Conjugated ring systems having 4n π-electrons (e.g. 4, 8, 12 etc. electrons) not only fail to show any aromatic properties, but appear to be less stable and more reactive than expected. As noted above, 1,3,5,7-cyclooctatetraene is non-planar and adopts a tub-shaped conformation. The compound is readily prepared, and undergoes addition reactions typical of alkenes. Catalytic hydrogenation of this tetraene produces cyclooctane. Planar bridged annulenes having 4n π-electrons have proven to be relatively unstable. Examples of 8 and 12-π-electron systems are shown below, together with a similar 10 π-electron aromatic compound.
The simple C8H6 hydrocarbon pentalene does not exist as a stable compound, and its hexaphenyl derivative is air sensitive. The 12-π-electron analog heptalene has been prepared, but is also extremely reactive (more so than cyclooctatetraene). On the other hand, azulene is a stable 10-π-electron hydrocarbon that incorporates structural features of both pentalene and heptalene. Azulene is a stable blue crystalline solid that undergoes a number of typical aromatic substitution reactions. The unexpected instability of 4n π-electron annulenes has been termed "antiaromaticity".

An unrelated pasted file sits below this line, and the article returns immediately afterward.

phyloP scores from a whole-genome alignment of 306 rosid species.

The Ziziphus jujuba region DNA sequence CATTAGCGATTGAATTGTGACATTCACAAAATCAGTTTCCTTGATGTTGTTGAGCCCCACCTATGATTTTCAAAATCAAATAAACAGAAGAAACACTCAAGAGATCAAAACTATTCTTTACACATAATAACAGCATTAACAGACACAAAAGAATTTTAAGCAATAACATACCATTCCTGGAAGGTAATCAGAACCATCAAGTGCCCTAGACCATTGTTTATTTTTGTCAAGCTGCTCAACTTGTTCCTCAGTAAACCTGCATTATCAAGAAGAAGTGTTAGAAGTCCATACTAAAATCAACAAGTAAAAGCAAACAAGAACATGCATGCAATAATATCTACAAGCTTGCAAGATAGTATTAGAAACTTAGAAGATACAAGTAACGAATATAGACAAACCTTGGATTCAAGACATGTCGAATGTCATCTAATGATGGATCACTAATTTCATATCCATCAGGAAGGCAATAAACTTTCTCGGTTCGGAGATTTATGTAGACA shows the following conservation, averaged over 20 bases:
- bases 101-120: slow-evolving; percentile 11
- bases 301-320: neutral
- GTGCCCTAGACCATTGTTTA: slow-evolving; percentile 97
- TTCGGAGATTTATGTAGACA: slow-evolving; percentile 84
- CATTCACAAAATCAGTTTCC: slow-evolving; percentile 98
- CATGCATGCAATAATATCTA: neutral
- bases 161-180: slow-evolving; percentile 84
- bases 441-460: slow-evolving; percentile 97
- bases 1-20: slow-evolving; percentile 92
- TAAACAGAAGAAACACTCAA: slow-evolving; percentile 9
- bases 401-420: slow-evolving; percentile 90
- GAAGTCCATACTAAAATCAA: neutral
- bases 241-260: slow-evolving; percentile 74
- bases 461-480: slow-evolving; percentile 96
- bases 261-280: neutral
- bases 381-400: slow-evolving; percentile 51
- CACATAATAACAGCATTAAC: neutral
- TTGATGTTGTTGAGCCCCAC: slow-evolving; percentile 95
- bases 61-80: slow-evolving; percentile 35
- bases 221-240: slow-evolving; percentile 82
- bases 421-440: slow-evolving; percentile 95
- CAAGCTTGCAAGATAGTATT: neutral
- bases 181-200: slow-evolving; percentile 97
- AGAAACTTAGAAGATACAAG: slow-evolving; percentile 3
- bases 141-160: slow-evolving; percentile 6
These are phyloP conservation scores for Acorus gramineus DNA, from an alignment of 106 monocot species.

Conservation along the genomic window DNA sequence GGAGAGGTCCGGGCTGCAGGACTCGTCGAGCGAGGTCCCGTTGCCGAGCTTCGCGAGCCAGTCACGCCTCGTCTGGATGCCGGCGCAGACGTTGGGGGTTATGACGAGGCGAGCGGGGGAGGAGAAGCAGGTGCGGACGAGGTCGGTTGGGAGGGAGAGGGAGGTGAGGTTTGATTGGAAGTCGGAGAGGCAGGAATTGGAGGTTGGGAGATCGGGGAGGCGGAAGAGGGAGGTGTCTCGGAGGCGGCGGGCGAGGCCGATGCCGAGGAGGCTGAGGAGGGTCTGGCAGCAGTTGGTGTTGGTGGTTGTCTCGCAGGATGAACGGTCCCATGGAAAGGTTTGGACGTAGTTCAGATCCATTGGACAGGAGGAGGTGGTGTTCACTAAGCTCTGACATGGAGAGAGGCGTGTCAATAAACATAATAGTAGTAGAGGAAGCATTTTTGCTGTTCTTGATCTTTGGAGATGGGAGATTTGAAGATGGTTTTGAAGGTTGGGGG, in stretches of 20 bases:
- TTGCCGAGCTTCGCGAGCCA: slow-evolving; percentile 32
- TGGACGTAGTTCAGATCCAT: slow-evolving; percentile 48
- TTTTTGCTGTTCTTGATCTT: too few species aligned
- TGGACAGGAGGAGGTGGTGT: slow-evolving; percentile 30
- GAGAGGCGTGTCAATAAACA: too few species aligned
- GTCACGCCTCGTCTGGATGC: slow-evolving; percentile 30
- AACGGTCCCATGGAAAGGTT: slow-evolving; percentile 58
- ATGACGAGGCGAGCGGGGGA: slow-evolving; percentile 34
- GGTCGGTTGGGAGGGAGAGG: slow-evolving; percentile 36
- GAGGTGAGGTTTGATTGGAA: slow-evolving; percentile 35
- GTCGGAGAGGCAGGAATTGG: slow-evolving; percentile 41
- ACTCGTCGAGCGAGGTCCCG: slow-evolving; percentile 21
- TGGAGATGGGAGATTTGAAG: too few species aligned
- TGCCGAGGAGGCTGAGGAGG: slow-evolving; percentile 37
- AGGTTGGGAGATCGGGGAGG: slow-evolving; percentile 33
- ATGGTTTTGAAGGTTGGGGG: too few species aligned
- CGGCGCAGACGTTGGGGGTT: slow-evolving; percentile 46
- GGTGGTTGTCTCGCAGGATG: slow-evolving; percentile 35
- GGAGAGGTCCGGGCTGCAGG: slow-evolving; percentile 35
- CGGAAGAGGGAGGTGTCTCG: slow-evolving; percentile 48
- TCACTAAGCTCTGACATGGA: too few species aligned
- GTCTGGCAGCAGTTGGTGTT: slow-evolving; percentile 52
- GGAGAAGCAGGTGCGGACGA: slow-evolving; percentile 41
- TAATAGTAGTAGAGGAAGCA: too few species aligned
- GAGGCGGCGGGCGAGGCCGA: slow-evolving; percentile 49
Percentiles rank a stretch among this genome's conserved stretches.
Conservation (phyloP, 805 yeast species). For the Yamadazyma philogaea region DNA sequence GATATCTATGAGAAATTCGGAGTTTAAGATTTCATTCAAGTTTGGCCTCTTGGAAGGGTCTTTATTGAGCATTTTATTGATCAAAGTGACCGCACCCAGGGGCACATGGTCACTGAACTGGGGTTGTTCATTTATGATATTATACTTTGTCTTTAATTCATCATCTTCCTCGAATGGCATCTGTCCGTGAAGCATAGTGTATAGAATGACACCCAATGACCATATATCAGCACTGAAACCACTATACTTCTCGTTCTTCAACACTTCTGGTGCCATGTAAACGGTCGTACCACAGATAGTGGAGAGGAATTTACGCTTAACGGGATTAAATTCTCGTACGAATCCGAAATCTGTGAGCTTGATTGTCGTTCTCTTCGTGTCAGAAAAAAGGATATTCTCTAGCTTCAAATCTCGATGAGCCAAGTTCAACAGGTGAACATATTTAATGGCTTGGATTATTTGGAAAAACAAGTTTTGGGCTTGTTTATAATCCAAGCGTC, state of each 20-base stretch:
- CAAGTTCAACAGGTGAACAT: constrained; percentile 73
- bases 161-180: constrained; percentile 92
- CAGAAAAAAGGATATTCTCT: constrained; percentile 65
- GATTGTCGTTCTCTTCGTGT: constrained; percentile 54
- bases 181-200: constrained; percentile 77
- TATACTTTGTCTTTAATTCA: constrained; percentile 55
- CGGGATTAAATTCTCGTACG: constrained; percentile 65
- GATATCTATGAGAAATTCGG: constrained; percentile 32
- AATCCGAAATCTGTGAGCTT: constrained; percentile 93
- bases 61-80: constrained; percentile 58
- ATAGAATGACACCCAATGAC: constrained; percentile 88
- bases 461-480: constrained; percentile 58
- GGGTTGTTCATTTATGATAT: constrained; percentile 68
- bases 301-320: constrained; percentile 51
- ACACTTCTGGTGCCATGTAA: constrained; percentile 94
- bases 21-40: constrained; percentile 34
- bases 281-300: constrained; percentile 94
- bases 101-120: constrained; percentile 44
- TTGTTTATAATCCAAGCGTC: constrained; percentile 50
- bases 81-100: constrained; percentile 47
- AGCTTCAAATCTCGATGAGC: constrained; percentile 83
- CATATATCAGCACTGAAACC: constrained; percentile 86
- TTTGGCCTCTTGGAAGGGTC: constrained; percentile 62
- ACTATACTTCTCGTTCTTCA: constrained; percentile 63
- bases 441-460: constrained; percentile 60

Other examples may be cited. Thus, all attempts to isolate 1,3-cyclobutadiene have yielded its dimer, or products from reactions with other compounds introduced into the reaction system. Similarly, cyclopentadienyl cation (4 π-electrons) and cycloheptatrienyl anion (8 π-electrons) show very high reactivity when forced to form.
Cyclooctatetraene is a fascinating compound. To see more of its chemistry Click Here.